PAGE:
“Getting Friends and Family On Board When You’re Unemployed” by Laurel Bernstein
February 21, 2012 by John Manni & Doug Barton
There are just some things in life you simply cannot understand until it happens to you. So forgive your friends and family if they’ve never been unemployed – they just don’t know. But it’s up to you to help them get past the idea that you have absolutely nothing to do. They have to understand that you are not on a very long vacation. Your job search takes time.
Tell Them How You Feel
People who are unemployed don’t like to talk about it. During the workday, it’s hard to find people to talk to when you’re out of work. Since your life has changed, it’s up to YOU to let friends and family know how you want your friendship and relationship to change.
It’s Not Fun
In 2008 when the recession started, some of the recently unemployed coined the word “funemployment.” It isn’t. But your friends and family who are working, maybe in jobs they’re not thrilled with, want some of that! Remind them it is not fun surfing the net to understand social networking. Unemployment is not a vacation and is far from being enjoyable.
Get Up and Get Out
When you lose a job, it’s hard to get started in the morning. If you begin each day on your regular workday schedule, it’s less likely that your friends and family will see you as someone who can be the emergency contact for their kids at school, or the baby sitter, or the errand runner. Even if you head out to the library, where they have materials galore for the unemployed, the act of being up and about will help deter everyone from their special needs requests.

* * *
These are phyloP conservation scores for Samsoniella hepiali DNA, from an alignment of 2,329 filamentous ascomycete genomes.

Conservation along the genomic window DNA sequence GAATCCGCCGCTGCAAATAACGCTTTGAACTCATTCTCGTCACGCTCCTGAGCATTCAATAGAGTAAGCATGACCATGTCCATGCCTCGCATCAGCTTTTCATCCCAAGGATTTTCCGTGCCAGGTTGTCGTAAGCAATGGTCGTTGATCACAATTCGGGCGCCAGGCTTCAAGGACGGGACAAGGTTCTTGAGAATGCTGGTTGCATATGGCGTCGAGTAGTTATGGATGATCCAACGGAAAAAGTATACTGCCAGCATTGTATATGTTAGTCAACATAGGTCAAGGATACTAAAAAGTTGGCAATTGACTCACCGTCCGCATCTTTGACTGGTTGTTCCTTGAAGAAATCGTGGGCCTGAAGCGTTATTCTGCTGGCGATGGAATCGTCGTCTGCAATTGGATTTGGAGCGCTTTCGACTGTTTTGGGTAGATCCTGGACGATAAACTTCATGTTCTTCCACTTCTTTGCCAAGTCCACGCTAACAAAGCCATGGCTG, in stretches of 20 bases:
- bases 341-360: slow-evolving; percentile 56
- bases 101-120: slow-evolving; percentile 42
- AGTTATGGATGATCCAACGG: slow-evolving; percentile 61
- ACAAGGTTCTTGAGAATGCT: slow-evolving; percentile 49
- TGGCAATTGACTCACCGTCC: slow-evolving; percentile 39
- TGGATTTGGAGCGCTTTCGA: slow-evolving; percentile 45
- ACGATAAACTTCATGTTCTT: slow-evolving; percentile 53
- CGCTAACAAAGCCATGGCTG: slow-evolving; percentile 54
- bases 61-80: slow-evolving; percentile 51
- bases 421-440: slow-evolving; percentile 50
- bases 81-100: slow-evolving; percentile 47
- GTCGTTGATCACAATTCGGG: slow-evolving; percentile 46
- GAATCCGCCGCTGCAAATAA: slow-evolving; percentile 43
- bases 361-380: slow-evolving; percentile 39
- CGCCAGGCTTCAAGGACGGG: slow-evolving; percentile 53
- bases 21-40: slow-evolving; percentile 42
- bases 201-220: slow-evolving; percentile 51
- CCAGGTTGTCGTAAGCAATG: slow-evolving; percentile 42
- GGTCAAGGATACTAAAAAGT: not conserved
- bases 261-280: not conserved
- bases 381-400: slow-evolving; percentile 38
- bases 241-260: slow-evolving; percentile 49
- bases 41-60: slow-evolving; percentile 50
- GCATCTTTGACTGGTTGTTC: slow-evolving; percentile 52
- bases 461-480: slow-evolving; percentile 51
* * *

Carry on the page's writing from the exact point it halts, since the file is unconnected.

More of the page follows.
Be Frugal, Not Miserly
Remember that life goes on after you lose your job. If you get into never leaving the house because of your worries about money, although you have a very tight budget, you still have to hang out with friends and family. You’re allowed to laugh and be with the people you care about. Your employed friends and family may feel pressured to treat you, and by all means feel free to accept sometimes. But you should also spend your own money some of time – be sure to fit some fun into the budget. Going out with the gang will give you a chance to laugh and be distracted from being unemployed for the evening.
Finding Employment is a Job in Itself
You want friends and family to think of you as a job-seeker, not an available-to-be-the-helper-they-always-needed. When your neighbor asks you to stop in and walk her dog during the day, let her know you’re going to the Department of Labor, because they have skills seminars that might help you in your job search. And when your husband asks you to go pick up the refreshments for his poker night, remind him that you’re spending time with someone you graduated with to talk about some possible opportunities. After you turn them down twice, they’ll get the idea that your day job is to find a job!
Laurel Bernstein is an Executive Coach working with senior leaders and business owners in the New York metropolitan area. mailto:email@example.com